Mortgage Advice Bureau's latest National Mortgage Index suggests that mortgage affordability is improving, despite ongoing increases in house prices in many areas of the UK.
Whilst house price growth remains moderate in many areas, key indicators of affordability in terms of mortgage payments include:
• Loan sizes for First Time Buyers, Buy-To-Let Landlords and those remortgaging are decreasing – this potentially reflects that those who are remortgaging (both home owners and Landlords) have accrued more value in their property, so they have more capital to offset against their remortgage amount, with First Time Buyers potentially seeing the cost of entry level properties decreasing
• First-time buyers are now younger – Mortgage Advice Bureau’s data suggests that the age of the average first-time buyer has now decreased from 32 to 29, potentially suggesting that more young people are able to take advantage of the low rates available to fund their first purchase
• Salaries for those who are moving home, remortgaging or are first-time buyers have increased – potentially suggesting that there are marginal but positive upwards movements on salaries
Brian Murphy, Head of Lending for Mortgage Advice Bureau comments, “According to recent data from the Halifax, mortgage payments now represent 30% of earnings in Q4 2016 vs 48% in Q3 2007. This reflects the fact that borrower’s debt servicing costs are significantly lower due to the current low-interest rate environment. This has counterbalanced house price growth over the last two or three years and has enabled those people who otherwise might have found it hard, if not impossible, to buy if interest rates were higher to either get on or trade up the property ladder.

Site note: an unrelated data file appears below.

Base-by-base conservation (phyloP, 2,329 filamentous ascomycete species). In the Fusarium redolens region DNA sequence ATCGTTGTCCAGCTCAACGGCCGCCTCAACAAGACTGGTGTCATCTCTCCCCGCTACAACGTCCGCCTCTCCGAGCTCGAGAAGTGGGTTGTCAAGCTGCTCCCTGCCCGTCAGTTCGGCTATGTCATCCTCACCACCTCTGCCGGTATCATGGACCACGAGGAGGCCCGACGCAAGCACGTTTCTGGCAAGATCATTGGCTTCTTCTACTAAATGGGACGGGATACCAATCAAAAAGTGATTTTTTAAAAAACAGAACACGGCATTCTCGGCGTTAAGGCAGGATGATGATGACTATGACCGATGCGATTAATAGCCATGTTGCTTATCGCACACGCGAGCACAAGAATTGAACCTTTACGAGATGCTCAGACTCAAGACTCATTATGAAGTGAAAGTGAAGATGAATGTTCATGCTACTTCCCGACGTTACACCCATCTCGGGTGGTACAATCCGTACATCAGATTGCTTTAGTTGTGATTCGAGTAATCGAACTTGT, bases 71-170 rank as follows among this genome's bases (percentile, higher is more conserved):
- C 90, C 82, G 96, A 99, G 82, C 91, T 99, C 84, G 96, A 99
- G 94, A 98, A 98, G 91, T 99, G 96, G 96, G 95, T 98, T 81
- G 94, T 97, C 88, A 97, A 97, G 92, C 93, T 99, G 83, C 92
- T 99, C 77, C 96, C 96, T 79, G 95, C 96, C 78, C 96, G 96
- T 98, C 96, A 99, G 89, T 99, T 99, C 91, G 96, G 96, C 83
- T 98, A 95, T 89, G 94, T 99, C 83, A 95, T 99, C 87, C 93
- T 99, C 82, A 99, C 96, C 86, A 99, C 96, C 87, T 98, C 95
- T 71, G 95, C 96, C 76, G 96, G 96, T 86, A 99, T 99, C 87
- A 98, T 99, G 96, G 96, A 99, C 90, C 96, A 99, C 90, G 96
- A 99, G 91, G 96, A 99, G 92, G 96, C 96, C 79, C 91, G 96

If we look at typical mortgage rates in 2007, around the 6% level for a 2 year fixed rate product versus where we are now, with a typical 2-year fix costing around 2% and many significantly below this ultra-low level, we can see how mortgage affordability is improving.
The Halifax recently reported a slowdown in house price growth, which if this does develop into an ongoing trend, will help the market to consolidate. Sustained, significant increases in house prices create a bubble which, inevitably, prices too many would-be buyers out of the market. So in many respects, a calm and relatively flat market this year, both in terms of values and volumes of properties sold, would be met positively by many, particularly if both values and volumes seen in 2016 were replicated this year given the current political and economic climate.”
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